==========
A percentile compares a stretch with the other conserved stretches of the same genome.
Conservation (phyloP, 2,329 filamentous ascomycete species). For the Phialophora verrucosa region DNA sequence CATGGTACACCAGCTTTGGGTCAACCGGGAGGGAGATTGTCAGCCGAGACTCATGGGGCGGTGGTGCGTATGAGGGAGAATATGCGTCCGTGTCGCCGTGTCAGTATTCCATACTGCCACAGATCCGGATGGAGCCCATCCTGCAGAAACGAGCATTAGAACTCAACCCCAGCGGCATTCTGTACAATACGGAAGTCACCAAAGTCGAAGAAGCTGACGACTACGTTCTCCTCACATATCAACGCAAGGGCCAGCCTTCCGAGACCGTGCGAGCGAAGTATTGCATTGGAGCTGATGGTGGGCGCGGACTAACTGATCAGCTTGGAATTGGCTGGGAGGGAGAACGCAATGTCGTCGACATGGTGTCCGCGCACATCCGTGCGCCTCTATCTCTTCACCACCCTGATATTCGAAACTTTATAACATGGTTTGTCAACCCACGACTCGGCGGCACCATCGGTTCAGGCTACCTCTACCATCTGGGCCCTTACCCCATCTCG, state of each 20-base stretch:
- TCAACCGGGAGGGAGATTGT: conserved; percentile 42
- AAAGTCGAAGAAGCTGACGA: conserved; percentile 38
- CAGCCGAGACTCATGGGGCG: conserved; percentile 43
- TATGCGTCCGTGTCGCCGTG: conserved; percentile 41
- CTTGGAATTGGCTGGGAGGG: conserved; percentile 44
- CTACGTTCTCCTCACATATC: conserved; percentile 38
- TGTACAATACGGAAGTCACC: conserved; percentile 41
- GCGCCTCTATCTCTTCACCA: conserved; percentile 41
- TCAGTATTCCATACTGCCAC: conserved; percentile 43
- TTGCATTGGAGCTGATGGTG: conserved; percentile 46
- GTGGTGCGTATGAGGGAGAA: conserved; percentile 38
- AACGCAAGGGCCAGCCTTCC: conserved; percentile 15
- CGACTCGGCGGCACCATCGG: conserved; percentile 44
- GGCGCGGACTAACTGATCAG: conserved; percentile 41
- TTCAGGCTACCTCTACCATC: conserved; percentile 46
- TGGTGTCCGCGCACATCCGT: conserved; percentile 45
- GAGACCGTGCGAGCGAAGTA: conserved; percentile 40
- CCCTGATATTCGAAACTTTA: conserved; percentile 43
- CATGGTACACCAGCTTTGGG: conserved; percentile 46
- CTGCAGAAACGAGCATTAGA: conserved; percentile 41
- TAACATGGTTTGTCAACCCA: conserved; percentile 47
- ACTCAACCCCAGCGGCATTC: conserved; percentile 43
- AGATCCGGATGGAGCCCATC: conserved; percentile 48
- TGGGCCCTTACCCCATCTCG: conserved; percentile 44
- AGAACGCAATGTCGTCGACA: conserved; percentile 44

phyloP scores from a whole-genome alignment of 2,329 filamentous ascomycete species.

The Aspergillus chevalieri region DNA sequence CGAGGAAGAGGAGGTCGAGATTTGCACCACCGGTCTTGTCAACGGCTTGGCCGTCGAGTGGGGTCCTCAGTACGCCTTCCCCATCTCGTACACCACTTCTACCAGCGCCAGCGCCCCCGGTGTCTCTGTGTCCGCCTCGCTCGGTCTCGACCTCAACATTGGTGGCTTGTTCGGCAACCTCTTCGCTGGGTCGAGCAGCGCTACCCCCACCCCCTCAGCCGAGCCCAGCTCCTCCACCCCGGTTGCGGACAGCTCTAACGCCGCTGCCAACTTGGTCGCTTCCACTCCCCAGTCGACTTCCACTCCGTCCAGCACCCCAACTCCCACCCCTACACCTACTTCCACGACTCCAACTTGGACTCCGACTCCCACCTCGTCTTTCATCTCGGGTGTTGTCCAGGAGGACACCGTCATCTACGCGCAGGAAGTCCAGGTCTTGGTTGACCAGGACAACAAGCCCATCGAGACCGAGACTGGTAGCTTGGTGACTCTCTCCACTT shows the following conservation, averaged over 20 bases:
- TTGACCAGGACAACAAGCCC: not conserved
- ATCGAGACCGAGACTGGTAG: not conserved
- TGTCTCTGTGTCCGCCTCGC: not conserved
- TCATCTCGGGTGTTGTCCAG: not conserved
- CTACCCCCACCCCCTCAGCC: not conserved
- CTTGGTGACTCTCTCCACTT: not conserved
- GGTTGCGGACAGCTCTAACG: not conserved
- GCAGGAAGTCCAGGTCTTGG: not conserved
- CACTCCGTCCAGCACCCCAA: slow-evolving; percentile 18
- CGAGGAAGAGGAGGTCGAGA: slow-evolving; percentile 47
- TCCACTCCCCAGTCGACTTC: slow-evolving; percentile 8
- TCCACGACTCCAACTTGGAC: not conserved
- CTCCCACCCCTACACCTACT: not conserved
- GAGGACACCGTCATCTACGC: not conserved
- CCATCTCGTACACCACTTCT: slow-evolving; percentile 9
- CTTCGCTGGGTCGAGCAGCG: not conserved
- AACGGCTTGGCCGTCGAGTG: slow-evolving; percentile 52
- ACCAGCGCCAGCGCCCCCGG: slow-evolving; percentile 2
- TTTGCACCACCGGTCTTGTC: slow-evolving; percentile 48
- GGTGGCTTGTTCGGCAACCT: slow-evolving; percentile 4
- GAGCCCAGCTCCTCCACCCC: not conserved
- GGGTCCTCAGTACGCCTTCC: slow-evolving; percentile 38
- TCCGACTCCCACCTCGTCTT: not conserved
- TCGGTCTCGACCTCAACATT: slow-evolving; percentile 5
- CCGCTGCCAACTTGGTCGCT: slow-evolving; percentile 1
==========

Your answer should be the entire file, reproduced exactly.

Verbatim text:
A percentile compares a stretch with the other conserved stretches of the same genome.
Conservation (phyloP, 2,329 filamentous ascomycete species). For the Phialophora verrucosa region DNA sequence CATGGTACACCAGCTTTGGGTCAACCGGGAGGGAGATTGTCAGCCGAGACTCATGGGGCGGTGGTGCGTATGAGGGAGAATATGCGTCCGTGTCGCCGTGTCAGTATTCCATACTGCCACAGATCCGGATGGAGCCCATCCTGCAGAAACGAGCATTAGAACTCAACCCCAGCGGCATTCTGTACAATACGGAAGTCACCAAAGTCGAAGAAGCTGACGACTACGTTCTCCTCACATATCAACGCAAGGGCCAGCCTTCCGAGACCGTGCGAGCGAAGTATTGCATTGGAGCTGATGGTGGGCGCGGACTAACTGATCAGCTTGGAATTGGCTGGGAGGGAGAACGCAATGTCGTCGACATGGTGTCCGCGCACATCCGTGCGCCTCTATCTCTTCACCACCCTGATATTCGAAACTTTATAACATGGTTTGTCAACCCACGACTCGGCGGCACCATCGGTTCAGGCTACCTCTACCATCTGGGCCCTTACCCCATCTCG, state of each 20-base stretch:
- TCAACCGGGAGGGAGATTGT: conserved; percentile 42
- AAAGTCGAAGAAGCTGACGA: conserved; percentile 38
- CAGCCGAGACTCATGGGGCG: conserved; percentile 43
- TATGCGTCCGTGTCGCCGTG: conserved; percentile 41
- CTTGGAATTGGCTGGGAGGG: conserved; percentile 44
- CTACGTTCTCCTCACATATC: conserved; percentile 38
- TGTACAATACGGAAGTCACC: conserved; percentile 41
- GCGCCTCTATCTCTTCACCA: conserved; percentile 41
- TCAGTATTCCATACTGCCAC: conserved; percentile 43
- TTGCATTGGAGCTGATGGTG: conserved; percentile 46
- GTGGTGCGTATGAGGGAGAA: conserved; percentile 38
- AACGCAAGGGCCAGCCTTCC: conserved; percentile 15
- CGACTCGGCGGCACCATCGG: conserved; percentile 44
- GGCGCGGACTAACTGATCAG: conserved; percentile 41
- TTCAGGCTACCTCTACCATC: conserved; percentile 46
- TGGTGTCCGCGCACATCCGT: conserved; percentile 45
- GAGACCGTGCGAGCGAAGTA: conserved; percentile 40
- CCCTGATATTCGAAACTTTA: conserved; percentile 43
- CATGGTACACCAGCTTTGGG: conserved; percentile 46
- CTGCAGAAACGAGCATTAGA: conserved; percentile 41
- TAACATGGTTTGTCAACCCA: conserved; percentile 47
- ACTCAACCCCAGCGGCATTC: conserved; percentile 43
- AGATCCGGATGGAGCCCATC: conserved; percentile 48
- TGGGCCCTTACCCCATCTCG: conserved; percentile 44
- AGAACGCAATGTCGTCGACA: conserved; percentile 44

phyloP scores from a whole-genome alignment of 2,329 filamentous ascomycete species.

The Aspergillus chevalieri region DNA sequence CGAGGAAGAGGAGGTCGAGATTTGCACCACCGGTCTTGTCAACGGCTTGGCCGTCGAGTGGGGTCCTCAGTACGCCTTCCCCATCTCGTACACCACTTCTACCAGCGCCAGCGCCCCCGGTGTCTCTGTGTCCGCCTCGCTCGGTCTCGACCTCAACATTGGTGGCTTGTTCGGCAACCTCTTCGCTGGGTCGAGCAGCGCTACCCCCACCCCCTCAGCCGAGCCCAGCTCCTCCACCCCGGTTGCGGACAGCTCTAACGCCGCTGCCAACTTGGTCGCTTCCACTCCCCAGTCGACTTCCACTCCGTCCAGCACCCCAACTCCCACCCCTACACCTACTTCCACGACTCCAACTTGGACTCCGACTCCCACCTCGTCTTTCATCTCGGGTGTTGTCCAGGAGGACACCGTCATCTACGCGCAGGAAGTCCAGGTCTTGGTTGACCAGGACAACAAGCCCATCGAGACCGAGACTGGTAGCTTGGTGACTCTCTCCACTT shows the following conservation, averaged over 20 bases:
- TTGACCAGGACAACAAGCCC: not conserved
- ATCGAGACCGAGACTGGTAG: not conserved
- TGTCTCTGTGTCCGCCTCGC: not conserved
- TCATCTCGGGTGTTGTCCAG: not conserved
- CTACCCCCACCCCCTCAGCC: not conserved
- CTTGGTGACTCTCTCCACTT: not conserved
- GGTTGCGGACAGCTCTAACG: not conserved
- GCAGGAAGTCCAGGTCTTGG: not conserved
- CACTCCGTCCAGCACCCCAA: slow-evolving; percentile 18
- CGAGGAAGAGGAGGTCGAGA: slow-evolving; percentile 47
- TCCACTCCCCAGTCGACTTC: slow-evolving; percentile 8
- TCCACGACTCCAACTTGGAC: not conserved
- CTCCCACCCCTACACCTACT: not conserved
- GAGGACACCGTCATCTACGC: not conserved
- CCATCTCGTACACCACTTCT: slow-evolving; percentile 9
- CTTCGCTGGGTCGAGCAGCG: not conserved
- AACGGCTTGGCCGTCGAGTG: slow-evolving; percentile 52
- ACCAGCGCCAGCGCCCCCGG: slow-evolving; percentile 2
- TTTGCACCACCGGTCTTGTC: slow-evolving; percentile 48
- GGTGGCTTGTTCGGCAACCT: slow-evolving; percentile 4
- GAGCCCAGCTCCTCCACCCC: not conserved
- GGGTCCTCAGTACGCCTTCC: slow-evolving; percentile 38
- TCCGACTCCCACCTCGTCTT: not conserved
- TCGGTCTCGACCTCAACATT: slow-evolving; percentile 5
- CCGCTGCCAACTTGGTCGCT: slow-evolving; percentile 1